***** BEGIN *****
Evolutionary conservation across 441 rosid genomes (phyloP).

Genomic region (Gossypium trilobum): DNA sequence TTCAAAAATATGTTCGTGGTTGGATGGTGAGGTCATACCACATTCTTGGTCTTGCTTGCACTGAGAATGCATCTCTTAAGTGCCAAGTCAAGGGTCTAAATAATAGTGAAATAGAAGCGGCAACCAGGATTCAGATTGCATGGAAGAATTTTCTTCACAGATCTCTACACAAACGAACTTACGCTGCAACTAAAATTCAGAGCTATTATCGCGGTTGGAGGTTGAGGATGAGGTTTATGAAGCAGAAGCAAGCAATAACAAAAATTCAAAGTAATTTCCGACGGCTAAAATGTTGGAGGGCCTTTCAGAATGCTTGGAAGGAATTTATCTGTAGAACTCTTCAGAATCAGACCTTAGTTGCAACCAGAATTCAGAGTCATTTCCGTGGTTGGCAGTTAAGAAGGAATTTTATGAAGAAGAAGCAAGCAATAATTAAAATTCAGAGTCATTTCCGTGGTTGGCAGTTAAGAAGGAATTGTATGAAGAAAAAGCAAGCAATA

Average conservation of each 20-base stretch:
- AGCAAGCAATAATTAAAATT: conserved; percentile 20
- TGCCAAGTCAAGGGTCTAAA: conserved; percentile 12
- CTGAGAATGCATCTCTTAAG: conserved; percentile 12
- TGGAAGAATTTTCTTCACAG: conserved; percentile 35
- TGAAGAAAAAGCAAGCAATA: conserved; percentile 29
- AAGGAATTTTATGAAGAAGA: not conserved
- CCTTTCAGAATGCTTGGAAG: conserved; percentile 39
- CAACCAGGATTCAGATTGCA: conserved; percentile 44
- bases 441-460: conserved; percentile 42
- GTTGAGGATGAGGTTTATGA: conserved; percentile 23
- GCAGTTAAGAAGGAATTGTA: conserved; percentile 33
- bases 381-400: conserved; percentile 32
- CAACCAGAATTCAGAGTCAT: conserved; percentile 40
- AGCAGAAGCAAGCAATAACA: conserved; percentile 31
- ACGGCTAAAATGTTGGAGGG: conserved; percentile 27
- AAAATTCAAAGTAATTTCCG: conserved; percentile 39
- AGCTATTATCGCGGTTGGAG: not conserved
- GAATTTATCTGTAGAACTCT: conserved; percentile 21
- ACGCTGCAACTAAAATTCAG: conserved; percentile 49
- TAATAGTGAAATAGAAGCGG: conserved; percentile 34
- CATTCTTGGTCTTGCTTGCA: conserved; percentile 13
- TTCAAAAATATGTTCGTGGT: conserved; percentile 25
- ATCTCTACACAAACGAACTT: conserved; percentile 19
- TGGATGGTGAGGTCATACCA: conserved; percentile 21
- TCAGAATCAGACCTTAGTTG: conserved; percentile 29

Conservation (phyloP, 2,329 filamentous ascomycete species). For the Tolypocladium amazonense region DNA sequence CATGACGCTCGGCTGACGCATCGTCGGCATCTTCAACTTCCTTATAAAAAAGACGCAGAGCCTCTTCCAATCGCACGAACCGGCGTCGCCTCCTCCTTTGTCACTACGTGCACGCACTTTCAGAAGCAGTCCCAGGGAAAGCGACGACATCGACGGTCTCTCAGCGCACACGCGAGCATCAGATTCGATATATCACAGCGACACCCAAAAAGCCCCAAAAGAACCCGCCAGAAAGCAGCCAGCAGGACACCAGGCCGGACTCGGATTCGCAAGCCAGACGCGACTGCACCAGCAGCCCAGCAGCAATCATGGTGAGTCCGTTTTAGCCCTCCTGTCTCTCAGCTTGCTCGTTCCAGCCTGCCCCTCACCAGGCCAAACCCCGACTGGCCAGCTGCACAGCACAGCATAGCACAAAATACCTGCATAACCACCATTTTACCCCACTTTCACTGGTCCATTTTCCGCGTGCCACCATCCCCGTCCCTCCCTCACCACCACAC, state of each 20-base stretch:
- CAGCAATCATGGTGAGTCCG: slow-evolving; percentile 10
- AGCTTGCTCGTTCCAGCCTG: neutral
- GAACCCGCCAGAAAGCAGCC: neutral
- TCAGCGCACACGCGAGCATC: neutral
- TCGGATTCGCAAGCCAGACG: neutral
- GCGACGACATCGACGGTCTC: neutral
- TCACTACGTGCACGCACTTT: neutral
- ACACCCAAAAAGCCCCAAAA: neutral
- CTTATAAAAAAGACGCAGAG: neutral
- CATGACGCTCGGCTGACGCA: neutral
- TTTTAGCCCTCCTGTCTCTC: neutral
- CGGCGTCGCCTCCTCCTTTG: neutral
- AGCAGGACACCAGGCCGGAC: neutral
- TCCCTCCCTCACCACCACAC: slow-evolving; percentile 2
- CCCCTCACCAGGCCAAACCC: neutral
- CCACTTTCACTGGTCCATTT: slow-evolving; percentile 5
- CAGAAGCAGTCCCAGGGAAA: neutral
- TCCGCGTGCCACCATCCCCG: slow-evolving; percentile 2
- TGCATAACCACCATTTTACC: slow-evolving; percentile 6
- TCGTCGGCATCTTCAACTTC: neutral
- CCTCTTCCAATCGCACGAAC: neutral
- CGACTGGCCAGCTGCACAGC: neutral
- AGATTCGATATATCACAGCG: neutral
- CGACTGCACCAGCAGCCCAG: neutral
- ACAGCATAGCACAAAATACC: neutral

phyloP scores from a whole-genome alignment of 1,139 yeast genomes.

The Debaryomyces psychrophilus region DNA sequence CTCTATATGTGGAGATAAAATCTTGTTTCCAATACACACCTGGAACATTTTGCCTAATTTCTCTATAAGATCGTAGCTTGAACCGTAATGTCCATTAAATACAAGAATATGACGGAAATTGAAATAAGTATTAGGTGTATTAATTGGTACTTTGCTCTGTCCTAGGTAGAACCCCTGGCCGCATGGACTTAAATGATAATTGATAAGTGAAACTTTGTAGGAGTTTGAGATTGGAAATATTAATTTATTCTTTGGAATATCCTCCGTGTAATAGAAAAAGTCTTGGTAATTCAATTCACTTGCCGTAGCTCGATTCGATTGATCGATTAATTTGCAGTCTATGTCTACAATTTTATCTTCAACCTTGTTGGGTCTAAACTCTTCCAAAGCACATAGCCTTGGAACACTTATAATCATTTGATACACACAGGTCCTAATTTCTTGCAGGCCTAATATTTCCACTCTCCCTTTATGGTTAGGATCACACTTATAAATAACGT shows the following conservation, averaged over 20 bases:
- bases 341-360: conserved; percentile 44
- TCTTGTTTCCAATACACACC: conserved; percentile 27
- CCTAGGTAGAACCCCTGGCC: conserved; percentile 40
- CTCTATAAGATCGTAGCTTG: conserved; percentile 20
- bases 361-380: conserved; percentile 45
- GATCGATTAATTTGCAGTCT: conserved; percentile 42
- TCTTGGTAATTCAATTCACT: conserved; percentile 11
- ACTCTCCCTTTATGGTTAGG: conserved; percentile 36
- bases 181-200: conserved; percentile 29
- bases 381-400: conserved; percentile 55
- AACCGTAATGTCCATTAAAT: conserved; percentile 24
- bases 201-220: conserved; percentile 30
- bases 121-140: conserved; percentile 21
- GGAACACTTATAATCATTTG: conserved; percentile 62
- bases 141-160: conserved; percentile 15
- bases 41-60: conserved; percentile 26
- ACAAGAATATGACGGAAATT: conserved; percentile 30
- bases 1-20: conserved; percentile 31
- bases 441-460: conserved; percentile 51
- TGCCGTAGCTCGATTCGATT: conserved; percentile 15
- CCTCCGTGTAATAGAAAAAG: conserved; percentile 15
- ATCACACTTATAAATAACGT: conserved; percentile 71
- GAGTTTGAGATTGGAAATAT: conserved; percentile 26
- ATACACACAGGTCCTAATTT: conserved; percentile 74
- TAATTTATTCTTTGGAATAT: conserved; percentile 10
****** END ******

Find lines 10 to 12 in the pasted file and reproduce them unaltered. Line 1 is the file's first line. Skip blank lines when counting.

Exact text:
- CCTTTCAGAATGCTTGGAAG: conserved; percentile 39
- CAACCAGGATTCAGATTGCA: conserved; percentile 44
- bases 441-460: conserved; percentile 42